Types Of Lease
In general, operating leases “allow for both finance and upkeep” (Brigham & Ehrhardt, 2017, p. 792). Hence, the lessor, who owns the leased equipment, is responsible for ensuring that it receives regular maintenance and is kept in excellent working order. To offset these costs, the lessor frequently includes the cost of equipment maintenance in the lease. Moreover, operating leases aren’t fully amortized. The leased asset is unlikely to fully recoup its cost throughout its lease period. Extending the lease or leasing the asset to someone else makes it more likely to recover the whole amount. Finally, cancellation clauses are frequently included in operating leases so the lessee can end the agreement early if necessary.
A capital lease is a rental agreement for commercial property that is recorded as an asset on the balance sheet of the leasing company (Murray, 2019, Para. 4). maintenance is not included in capital leases and is fully amortized (Brigham & Ehrhardt, 2017). Equipment is recognized as an asset by the business and can be depreciated when it is leased on a long-term basis. When a capital lease is paid off, it frequently includes a provision transferring ownership to the lessee. Alternatively, there may be an opportunity to buy the equipment at the end of the lease at a discounted price, sometimes $1.
Capital leases are viewed as assets, whereas operating leases are viewed as expenses. Operating leases are not eligible for depreciation, whereas capital leases occasionally are. Depending on your situation, either capital or operating may be the best choice. A capital lease is preferable if you’re seeking a long-term asset. The asset may be depreciated, which lowers taxable income. The lease’s interest expense would likewise lower taxable income. At the end of the lease, the item can be acquired for a low price after being used for a considerable time. An operating lease is preferable if you’re looking for a short-term asset. In this manner, you avoid hanging onto a piece of property that can become outdated, and the lease payments are tax deductible.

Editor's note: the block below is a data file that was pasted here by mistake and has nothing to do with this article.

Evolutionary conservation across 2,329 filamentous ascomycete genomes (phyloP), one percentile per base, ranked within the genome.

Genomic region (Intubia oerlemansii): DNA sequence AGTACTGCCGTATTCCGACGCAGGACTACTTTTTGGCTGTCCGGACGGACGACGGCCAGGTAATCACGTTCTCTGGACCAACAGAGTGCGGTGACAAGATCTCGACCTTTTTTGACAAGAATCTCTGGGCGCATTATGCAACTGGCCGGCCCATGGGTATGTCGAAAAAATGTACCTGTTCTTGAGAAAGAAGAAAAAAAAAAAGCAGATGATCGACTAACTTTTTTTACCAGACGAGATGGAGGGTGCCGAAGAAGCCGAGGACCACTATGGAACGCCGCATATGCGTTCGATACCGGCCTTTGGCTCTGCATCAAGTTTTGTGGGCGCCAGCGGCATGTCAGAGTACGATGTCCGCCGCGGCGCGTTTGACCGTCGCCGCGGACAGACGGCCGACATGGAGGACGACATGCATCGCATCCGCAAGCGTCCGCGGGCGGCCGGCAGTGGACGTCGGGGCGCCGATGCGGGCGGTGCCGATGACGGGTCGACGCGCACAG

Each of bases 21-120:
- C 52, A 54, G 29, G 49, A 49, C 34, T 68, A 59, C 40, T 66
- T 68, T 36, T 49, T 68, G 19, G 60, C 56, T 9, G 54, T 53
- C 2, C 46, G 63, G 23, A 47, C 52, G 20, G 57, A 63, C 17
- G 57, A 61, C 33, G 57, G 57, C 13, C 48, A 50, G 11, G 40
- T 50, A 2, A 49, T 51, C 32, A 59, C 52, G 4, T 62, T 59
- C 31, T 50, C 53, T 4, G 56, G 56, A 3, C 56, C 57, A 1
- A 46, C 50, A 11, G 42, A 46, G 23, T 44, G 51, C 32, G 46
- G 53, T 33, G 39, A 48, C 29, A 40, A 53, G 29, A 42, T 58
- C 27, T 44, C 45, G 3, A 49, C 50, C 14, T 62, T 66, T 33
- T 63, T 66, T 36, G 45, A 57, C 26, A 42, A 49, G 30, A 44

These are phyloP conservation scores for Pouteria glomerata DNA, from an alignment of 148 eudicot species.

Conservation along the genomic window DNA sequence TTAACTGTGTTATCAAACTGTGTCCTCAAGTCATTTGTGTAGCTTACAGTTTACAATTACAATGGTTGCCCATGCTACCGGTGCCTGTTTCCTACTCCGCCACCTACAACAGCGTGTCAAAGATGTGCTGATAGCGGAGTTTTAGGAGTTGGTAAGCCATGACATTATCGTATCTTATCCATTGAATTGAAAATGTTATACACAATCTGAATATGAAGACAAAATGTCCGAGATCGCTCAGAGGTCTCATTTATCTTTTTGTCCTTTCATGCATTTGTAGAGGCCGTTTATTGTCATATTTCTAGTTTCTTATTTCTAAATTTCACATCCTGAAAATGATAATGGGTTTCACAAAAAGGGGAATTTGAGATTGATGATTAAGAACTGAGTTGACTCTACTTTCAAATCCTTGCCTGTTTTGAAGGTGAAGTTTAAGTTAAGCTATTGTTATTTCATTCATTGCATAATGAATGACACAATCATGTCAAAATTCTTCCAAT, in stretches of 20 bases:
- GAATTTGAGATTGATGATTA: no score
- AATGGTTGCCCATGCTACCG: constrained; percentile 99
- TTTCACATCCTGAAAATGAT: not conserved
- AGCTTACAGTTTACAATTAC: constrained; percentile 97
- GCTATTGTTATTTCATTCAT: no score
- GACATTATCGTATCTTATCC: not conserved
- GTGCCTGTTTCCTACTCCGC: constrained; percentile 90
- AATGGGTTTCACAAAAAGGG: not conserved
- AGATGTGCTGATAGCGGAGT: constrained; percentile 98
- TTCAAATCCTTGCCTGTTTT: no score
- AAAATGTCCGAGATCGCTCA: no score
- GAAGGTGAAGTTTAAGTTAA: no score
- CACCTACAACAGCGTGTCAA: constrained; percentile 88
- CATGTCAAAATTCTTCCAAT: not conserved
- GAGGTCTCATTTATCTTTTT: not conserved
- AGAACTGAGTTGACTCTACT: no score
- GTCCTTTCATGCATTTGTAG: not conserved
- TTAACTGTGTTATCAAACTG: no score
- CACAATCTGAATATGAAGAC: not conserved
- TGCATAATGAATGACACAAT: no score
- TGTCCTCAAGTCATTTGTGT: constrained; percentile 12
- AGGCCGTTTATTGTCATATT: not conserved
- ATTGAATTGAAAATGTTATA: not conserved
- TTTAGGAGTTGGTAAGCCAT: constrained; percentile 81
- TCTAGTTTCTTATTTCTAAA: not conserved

Brigham, E. F., & Ehrhardt, M. C. (2017). Financial management: Theory and practice [with MindTap] (15th ed.). Mason, OH: South-Western.
Murray, J. (2019, Feb 22). Difference between a capital lease and an operating lease – Options for leasing business equipment. The Balance Small Business. Retrieved from https://www.thebalancesmb.com/capital-leases-versus-operating-leases-398034
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